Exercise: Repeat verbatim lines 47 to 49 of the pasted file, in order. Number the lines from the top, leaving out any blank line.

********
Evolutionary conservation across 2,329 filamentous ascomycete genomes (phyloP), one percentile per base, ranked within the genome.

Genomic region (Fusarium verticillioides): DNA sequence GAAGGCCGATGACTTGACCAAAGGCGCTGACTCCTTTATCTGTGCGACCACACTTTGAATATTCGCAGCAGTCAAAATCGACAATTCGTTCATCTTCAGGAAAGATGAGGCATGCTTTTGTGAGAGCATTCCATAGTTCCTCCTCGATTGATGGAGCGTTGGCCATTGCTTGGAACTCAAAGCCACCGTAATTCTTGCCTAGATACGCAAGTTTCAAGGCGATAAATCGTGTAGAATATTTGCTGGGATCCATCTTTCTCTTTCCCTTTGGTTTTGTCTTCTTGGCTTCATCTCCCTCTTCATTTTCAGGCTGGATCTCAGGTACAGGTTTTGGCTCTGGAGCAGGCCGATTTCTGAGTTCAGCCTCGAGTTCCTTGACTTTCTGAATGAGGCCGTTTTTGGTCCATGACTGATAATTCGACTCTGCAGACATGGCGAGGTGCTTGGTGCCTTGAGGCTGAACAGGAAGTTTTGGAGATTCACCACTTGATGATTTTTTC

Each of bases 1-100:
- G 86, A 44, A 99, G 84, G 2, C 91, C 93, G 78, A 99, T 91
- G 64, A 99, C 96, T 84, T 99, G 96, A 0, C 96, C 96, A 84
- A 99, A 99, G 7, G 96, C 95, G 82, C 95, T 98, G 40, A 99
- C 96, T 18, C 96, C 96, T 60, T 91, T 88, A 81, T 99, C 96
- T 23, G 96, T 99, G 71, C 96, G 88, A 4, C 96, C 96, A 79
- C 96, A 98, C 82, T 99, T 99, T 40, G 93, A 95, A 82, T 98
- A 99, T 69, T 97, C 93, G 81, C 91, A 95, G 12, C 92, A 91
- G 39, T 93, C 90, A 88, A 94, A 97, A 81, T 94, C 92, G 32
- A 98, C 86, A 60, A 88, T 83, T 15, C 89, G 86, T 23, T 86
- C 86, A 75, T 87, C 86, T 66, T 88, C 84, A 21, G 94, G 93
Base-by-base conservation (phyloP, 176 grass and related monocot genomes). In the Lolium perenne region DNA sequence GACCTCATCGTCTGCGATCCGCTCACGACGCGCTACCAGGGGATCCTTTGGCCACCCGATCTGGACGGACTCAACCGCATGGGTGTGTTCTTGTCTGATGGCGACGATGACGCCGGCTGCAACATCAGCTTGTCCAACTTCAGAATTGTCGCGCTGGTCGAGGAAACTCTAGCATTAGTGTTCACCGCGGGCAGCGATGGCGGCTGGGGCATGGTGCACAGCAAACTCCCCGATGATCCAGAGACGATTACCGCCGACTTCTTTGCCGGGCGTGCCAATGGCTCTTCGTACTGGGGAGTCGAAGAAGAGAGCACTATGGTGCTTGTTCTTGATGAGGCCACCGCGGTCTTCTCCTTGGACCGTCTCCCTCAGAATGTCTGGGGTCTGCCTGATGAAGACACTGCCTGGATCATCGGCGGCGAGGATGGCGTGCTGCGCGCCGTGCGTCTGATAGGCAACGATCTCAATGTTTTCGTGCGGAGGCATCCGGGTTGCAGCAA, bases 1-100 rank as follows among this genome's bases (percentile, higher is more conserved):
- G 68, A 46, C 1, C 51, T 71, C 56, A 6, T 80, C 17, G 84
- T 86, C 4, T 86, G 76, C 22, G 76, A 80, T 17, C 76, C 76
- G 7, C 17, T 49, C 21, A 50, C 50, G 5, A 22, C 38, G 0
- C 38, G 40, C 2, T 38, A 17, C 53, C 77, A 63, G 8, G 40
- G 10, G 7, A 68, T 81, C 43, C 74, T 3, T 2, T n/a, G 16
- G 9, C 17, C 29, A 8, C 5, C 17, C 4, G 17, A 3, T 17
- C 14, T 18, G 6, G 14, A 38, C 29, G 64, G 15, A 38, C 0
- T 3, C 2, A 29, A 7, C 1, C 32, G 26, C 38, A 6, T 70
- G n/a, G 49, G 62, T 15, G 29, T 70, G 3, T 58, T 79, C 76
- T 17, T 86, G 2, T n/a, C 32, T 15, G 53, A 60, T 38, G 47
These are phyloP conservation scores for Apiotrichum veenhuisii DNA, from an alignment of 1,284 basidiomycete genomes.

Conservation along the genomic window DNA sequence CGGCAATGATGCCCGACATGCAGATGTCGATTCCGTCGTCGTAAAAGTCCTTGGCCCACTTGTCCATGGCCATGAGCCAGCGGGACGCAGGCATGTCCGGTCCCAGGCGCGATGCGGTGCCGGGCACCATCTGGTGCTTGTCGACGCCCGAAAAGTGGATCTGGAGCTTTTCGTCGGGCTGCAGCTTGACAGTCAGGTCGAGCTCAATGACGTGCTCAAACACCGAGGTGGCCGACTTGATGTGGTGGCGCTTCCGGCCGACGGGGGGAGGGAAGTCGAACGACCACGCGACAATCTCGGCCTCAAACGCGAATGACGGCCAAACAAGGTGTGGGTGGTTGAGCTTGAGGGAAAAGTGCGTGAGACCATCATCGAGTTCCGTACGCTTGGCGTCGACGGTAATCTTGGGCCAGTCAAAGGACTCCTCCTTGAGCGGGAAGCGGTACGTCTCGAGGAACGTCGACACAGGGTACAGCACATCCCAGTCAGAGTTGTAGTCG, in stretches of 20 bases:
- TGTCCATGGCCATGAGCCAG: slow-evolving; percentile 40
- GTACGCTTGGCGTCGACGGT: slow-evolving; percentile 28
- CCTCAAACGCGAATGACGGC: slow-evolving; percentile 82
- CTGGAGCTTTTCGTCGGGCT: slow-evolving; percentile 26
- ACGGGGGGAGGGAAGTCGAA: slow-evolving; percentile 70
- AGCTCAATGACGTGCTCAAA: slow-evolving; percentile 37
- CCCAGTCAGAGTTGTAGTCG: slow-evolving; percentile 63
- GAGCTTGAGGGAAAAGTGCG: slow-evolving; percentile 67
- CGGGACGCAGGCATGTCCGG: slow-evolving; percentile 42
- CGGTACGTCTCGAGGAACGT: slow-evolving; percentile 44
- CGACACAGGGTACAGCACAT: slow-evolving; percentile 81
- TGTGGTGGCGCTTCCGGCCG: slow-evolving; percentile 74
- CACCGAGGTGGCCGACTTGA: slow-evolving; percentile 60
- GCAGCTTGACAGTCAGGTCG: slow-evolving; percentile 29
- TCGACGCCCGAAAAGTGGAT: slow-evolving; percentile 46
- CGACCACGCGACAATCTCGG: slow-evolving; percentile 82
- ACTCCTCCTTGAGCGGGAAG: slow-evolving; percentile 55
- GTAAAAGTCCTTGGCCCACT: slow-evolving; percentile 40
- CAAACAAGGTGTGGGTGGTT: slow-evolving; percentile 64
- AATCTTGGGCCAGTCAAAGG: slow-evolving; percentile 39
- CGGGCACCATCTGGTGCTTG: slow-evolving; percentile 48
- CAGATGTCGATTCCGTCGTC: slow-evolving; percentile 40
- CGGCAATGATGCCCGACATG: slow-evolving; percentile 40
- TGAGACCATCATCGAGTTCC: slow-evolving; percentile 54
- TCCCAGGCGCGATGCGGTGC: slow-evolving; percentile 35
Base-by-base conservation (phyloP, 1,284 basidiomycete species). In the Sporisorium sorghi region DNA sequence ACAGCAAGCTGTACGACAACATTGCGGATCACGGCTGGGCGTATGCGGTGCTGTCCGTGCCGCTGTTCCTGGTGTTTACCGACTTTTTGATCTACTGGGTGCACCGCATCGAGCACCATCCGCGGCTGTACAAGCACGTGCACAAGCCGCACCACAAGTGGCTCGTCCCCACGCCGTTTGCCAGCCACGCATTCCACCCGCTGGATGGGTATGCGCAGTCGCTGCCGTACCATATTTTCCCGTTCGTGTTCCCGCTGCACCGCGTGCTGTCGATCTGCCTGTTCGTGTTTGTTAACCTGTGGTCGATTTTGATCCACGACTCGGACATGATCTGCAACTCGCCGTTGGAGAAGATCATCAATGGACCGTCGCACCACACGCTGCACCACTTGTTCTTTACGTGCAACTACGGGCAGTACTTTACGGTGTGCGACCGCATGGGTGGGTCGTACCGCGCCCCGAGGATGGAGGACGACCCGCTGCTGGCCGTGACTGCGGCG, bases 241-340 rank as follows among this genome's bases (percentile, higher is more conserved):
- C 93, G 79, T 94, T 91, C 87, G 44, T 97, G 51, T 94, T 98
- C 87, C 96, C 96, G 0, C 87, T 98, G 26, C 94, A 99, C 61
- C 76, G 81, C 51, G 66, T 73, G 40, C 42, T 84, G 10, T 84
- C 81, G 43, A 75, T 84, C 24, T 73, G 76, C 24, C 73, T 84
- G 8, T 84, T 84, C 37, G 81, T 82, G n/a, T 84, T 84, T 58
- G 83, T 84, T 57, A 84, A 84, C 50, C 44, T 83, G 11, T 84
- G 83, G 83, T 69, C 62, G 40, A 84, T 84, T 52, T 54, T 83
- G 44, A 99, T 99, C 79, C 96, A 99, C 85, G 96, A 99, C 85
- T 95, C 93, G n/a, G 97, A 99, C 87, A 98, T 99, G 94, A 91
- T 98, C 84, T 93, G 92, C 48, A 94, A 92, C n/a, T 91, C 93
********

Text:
- CGGGCACCATCTGGTGCTTG: slow-evolving; percentile 48
- CAGATGTCGATTCCGTCGTC: slow-evolving; percentile 40
- CGGCAATGATGCCCGACATG: slow-evolving; percentile 40